My concrete essay has been finished (I hope) but shortened to readable size and is missing some interesting stories I first planned to insert. I haven't written about a girl with an oar which was a symbol of a socialist way of life and a source of numerous jokes, whose ugly concrete copy could be found in any park. What later became a metaphor of Soviet propaganda was first created by Ivan Shadr as a beautiful sculpture of a slender girl standing nonchalantly in the middle of a huge recreational park in the centre of Moscow.
There were however two problems with the girl that caused her exile to a far-away town Lugansk. She was made of a very light cement variety, white coloured body looked so shockingly realistic. The second problem was her size. 8 meters of sexually appealing nudity in the middle of the park where citizens were supposed to relax and do sports was a challenge to socialist morals. The next version of "The girl with an oar' was grey and much smaller in size. In the meantime the idea was cloned and 'The girl with an oar" became present in all the parks but she was given more muscles and she was dressed.
They loved big sculptures back in the Soviet Union, they still love them in Russia, the bigger the better. A huge monument to Artem by Kavaleridze created in the 1927 (photo wikipedia).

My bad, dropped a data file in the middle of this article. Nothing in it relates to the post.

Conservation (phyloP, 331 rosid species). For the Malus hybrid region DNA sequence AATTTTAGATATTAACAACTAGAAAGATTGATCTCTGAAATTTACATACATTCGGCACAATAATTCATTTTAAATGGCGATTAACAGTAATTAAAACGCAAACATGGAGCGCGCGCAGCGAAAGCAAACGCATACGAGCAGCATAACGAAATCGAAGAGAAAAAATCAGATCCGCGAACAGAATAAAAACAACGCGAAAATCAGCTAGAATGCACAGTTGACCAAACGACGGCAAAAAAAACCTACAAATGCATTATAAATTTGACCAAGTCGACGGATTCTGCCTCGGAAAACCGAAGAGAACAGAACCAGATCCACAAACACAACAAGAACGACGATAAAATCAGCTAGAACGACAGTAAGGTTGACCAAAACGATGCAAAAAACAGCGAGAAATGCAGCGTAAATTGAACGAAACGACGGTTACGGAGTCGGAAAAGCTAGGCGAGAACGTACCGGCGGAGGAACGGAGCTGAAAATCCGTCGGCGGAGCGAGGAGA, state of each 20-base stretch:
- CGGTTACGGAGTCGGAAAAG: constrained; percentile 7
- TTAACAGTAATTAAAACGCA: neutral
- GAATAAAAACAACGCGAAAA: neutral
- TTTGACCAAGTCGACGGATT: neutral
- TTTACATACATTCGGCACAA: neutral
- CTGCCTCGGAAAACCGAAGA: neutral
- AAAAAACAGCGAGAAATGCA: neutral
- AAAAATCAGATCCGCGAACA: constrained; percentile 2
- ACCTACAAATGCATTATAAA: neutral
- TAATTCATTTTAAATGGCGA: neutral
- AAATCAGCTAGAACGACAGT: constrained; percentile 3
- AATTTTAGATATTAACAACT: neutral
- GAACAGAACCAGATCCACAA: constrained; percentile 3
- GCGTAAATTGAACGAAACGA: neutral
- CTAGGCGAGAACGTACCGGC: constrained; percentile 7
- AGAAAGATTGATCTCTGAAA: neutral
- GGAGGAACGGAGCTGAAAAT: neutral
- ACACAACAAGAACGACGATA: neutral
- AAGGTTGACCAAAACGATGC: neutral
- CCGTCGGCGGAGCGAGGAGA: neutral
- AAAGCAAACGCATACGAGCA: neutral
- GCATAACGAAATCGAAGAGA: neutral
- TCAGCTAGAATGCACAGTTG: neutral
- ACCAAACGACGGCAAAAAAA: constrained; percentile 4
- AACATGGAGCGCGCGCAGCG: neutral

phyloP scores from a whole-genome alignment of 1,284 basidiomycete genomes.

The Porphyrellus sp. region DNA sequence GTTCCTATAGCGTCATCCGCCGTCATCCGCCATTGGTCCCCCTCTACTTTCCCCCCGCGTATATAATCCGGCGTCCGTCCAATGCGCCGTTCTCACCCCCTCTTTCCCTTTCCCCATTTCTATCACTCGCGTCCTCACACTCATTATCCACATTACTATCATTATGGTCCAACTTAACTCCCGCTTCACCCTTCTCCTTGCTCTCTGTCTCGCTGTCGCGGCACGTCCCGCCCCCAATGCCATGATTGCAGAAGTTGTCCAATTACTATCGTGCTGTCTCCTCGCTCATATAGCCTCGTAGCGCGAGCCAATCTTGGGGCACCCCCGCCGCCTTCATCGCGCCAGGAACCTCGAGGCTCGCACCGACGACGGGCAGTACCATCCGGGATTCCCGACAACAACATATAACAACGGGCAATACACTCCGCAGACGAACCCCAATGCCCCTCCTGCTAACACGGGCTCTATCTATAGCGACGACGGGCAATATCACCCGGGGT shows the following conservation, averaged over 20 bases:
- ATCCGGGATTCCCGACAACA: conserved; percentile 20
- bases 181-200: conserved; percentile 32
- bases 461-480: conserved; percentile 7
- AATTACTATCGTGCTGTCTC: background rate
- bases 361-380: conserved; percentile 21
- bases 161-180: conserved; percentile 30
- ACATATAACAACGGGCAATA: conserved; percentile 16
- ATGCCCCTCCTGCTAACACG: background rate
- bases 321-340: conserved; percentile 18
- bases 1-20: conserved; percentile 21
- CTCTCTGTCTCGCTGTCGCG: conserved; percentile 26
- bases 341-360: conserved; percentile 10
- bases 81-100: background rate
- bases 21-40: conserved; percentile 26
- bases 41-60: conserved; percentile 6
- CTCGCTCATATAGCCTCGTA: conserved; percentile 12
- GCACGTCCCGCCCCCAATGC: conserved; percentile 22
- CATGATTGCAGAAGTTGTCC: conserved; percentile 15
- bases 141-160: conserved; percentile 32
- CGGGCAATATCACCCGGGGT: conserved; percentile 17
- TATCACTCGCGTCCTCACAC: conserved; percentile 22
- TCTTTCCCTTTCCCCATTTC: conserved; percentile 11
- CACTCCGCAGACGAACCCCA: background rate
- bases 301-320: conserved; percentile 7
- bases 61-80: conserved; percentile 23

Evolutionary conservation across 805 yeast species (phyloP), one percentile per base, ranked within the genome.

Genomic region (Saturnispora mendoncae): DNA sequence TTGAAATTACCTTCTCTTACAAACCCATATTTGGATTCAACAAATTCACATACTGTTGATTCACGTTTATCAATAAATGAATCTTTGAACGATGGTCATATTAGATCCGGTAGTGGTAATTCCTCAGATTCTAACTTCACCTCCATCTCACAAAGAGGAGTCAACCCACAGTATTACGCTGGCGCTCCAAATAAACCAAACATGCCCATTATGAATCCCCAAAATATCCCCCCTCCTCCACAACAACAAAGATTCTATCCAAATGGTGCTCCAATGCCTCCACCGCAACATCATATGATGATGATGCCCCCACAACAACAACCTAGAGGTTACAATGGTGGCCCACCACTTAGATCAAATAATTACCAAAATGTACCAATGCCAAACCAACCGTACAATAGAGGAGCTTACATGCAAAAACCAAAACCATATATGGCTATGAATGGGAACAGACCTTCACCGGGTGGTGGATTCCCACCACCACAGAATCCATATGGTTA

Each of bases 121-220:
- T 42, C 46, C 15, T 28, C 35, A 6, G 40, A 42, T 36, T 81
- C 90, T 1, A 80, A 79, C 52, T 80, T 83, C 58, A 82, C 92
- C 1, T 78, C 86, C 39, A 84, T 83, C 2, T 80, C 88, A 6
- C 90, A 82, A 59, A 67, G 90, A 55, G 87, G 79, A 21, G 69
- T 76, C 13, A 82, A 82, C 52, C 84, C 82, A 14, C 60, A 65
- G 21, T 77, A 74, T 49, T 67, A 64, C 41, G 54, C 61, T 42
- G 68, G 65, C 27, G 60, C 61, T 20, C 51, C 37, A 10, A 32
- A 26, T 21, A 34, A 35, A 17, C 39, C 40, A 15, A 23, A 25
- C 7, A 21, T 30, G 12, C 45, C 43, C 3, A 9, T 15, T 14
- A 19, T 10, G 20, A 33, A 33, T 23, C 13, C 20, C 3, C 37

The second story was about concrete German bunkers which can be found all over Belgium. One of the first examples of modular construction, they were built from prefab elements in a very short period of time. Once sinister they are now becoming a part of the nature turning into stones covered with moss. Water dropping through the ceilings of bigger underground bunkers forms stalagmites that crack under the feet as you walk along the corridors. Left unattended they will soon lose their connection with the most tragic years of European history. Some of the bunkers were demolished because people didn't want to see this reminder of war but soon they found out that the price of demolition was too high and it's cheaper to change the attitude towards them. I know bunkers transformed into chicken and garden sheds, electricity high-voltage cabins and this climbing wall in Sint-Katalijne-Waver (photo-flickr)
I also didn't write about concrete war memorials and museums , concrete in interior design, concrete in photography and many other things, but it's time to say good bye))